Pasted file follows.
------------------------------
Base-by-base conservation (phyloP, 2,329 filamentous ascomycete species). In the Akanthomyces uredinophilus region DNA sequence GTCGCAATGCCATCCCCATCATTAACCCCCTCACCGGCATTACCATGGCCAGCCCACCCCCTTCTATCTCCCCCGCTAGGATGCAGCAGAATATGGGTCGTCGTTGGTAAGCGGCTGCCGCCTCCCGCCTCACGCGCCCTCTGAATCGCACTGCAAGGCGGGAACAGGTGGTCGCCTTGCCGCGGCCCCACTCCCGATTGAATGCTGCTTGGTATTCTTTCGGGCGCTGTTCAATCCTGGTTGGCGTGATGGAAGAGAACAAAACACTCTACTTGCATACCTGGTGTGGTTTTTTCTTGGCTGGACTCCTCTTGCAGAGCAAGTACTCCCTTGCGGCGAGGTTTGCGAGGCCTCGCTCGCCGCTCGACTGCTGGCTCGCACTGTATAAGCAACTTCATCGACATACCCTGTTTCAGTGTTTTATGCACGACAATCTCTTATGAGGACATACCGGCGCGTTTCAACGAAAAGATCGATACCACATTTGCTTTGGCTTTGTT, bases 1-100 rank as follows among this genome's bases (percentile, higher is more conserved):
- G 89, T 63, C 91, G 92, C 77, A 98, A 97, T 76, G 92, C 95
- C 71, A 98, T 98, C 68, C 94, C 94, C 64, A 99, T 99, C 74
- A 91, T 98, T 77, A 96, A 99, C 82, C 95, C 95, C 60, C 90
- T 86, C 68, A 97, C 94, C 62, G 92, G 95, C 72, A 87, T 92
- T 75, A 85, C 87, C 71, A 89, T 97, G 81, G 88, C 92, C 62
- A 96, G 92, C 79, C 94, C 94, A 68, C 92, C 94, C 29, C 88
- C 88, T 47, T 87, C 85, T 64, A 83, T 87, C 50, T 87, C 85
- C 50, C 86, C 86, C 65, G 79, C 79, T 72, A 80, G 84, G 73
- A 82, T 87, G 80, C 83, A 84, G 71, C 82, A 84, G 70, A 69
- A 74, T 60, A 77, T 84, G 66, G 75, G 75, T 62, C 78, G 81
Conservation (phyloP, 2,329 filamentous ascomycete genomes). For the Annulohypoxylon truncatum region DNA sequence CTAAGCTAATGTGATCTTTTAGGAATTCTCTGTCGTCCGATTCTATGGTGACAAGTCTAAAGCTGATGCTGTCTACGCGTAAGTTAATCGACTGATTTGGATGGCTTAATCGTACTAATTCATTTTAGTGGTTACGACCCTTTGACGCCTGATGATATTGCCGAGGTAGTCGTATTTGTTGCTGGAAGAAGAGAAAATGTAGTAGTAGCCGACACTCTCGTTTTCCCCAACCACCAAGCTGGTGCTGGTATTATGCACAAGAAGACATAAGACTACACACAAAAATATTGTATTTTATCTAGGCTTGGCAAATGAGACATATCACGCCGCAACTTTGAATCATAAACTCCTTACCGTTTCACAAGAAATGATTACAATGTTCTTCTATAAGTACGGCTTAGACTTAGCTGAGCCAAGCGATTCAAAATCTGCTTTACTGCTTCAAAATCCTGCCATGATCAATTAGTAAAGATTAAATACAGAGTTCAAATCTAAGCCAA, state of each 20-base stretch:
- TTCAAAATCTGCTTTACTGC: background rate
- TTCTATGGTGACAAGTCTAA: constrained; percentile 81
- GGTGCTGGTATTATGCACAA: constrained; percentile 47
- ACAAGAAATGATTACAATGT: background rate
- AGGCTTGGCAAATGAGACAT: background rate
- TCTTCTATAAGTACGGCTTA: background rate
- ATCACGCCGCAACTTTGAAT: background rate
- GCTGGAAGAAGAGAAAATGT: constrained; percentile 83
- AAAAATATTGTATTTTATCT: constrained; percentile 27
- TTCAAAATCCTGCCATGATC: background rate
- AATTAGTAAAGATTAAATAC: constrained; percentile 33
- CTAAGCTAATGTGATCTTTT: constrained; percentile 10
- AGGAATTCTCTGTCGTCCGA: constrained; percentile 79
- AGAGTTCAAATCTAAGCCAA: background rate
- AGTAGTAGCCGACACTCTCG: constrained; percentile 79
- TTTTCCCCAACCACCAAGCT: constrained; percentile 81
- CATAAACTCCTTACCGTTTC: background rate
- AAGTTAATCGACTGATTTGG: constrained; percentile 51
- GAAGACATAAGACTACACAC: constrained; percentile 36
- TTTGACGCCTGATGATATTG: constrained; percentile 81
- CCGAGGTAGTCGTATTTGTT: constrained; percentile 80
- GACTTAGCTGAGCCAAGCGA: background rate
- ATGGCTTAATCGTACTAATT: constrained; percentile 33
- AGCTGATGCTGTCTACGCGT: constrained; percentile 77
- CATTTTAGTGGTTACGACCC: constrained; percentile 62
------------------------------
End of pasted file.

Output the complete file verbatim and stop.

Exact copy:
Base-by-base conservation (phyloP, 2,329 filamentous ascomycete species). In the Akanthomyces uredinophilus region DNA sequence GTCGCAATGCCATCCCCATCATTAACCCCCTCACCGGCATTACCATGGCCAGCCCACCCCCTTCTATCTCCCCCGCTAGGATGCAGCAGAATATGGGTCGTCGTTGGTAAGCGGCTGCCGCCTCCCGCCTCACGCGCCCTCTGAATCGCACTGCAAGGCGGGAACAGGTGGTCGCCTTGCCGCGGCCCCACTCCCGATTGAATGCTGCTTGGTATTCTTTCGGGCGCTGTTCAATCCTGGTTGGCGTGATGGAAGAGAACAAAACACTCTACTTGCATACCTGGTGTGGTTTTTTCTTGGCTGGACTCCTCTTGCAGAGCAAGTACTCCCTTGCGGCGAGGTTTGCGAGGCCTCGCTCGCCGCTCGACTGCTGGCTCGCACTGTATAAGCAACTTCATCGACATACCCTGTTTCAGTGTTTTATGCACGACAATCTCTTATGAGGACATACCGGCGCGTTTCAACGAAAAGATCGATACCACATTTGCTTTGGCTTTGTT, bases 1-100 rank as follows among this genome's bases (percentile, higher is more conserved):
- G 89, T 63, C 91, G 92, C 77, A 98, A 97, T 76, G 92, C 95
- C 71, A 98, T 98, C 68, C 94, C 94, C 64, A 99, T 99, C 74
- A 91, T 98, T 77, A 96, A 99, C 82, C 95, C 95, C 60, C 90
- T 86, C 68, A 97, C 94, C 62, G 92, G 95, C 72, A 87, T 92
- T 75, A 85, C 87, C 71, A 89, T 97, G 81, G 88, C 92, C 62
- A 96, G 92, C 79, C 94, C 94, A 68, C 92, C 94, C 29, C 88
- C 88, T 47, T 87, C 85, T 64, A 83, T 87, C 50, T 87, C 85
- C 50, C 86, C 86, C 65, G 79, C 79, T 72, A 80, G 84, G 73
- A 82, T 87, G 80, C 83, A 84, G 71, C 82, A 84, G 70, A 69
- A 74, T 60, A 77, T 84, G 66, G 75, G 75, T 62, C 78, G 81
Conservation (phyloP, 2,329 filamentous ascomycete genomes). For the Annulohypoxylon truncatum region DNA sequence CTAAGCTAATGTGATCTTTTAGGAATTCTCTGTCGTCCGATTCTATGGTGACAAGTCTAAAGCTGATGCTGTCTACGCGTAAGTTAATCGACTGATTTGGATGGCTTAATCGTACTAATTCATTTTAGTGGTTACGACCCTTTGACGCCTGATGATATTGCCGAGGTAGTCGTATTTGTTGCTGGAAGAAGAGAAAATGTAGTAGTAGCCGACACTCTCGTTTTCCCCAACCACCAAGCTGGTGCTGGTATTATGCACAAGAAGACATAAGACTACACACAAAAATATTGTATTTTATCTAGGCTTGGCAAATGAGACATATCACGCCGCAACTTTGAATCATAAACTCCTTACCGTTTCACAAGAAATGATTACAATGTTCTTCTATAAGTACGGCTTAGACTTAGCTGAGCCAAGCGATTCAAAATCTGCTTTACTGCTTCAAAATCCTGCCATGATCAATTAGTAAAGATTAAATACAGAGTTCAAATCTAAGCCAA, state of each 20-base stretch:
- TTCAAAATCTGCTTTACTGC: background rate
- TTCTATGGTGACAAGTCTAA: constrained; percentile 81
- GGTGCTGGTATTATGCACAA: constrained; percentile 47
- ACAAGAAATGATTACAATGT: background rate
- AGGCTTGGCAAATGAGACAT: background rate
- TCTTCTATAAGTACGGCTTA: background rate
- ATCACGCCGCAACTTTGAAT: background rate
- GCTGGAAGAAGAGAAAATGT: constrained; percentile 83
- AAAAATATTGTATTTTATCT: constrained; percentile 27
- TTCAAAATCCTGCCATGATC: background rate
- AATTAGTAAAGATTAAATAC: constrained; percentile 33
- CTAAGCTAATGTGATCTTTT: constrained; percentile 10
- AGGAATTCTCTGTCGTCCGA: constrained; percentile 79
- AGAGTTCAAATCTAAGCCAA: background rate
- AGTAGTAGCCGACACTCTCG: constrained; percentile 79
- TTTTCCCCAACCACCAAGCT: constrained; percentile 81
- CATAAACTCCTTACCGTTTC: background rate
- AAGTTAATCGACTGATTTGG: constrained; percentile 51
- GAAGACATAAGACTACACAC: constrained; percentile 36
- TTTGACGCCTGATGATATTG: constrained; percentile 81
- CCGAGGTAGTCGTATTTGTT: constrained; percentile 80
- GACTTAGCTGAGCCAAGCGA: background rate
- ATGGCTTAATCGTACTAATT: constrained; percentile 33
- AGCTGATGCTGTCTACGCGT: constrained; percentile 77
- CATTTTAGTGGTTACGACCC: constrained; percentile 62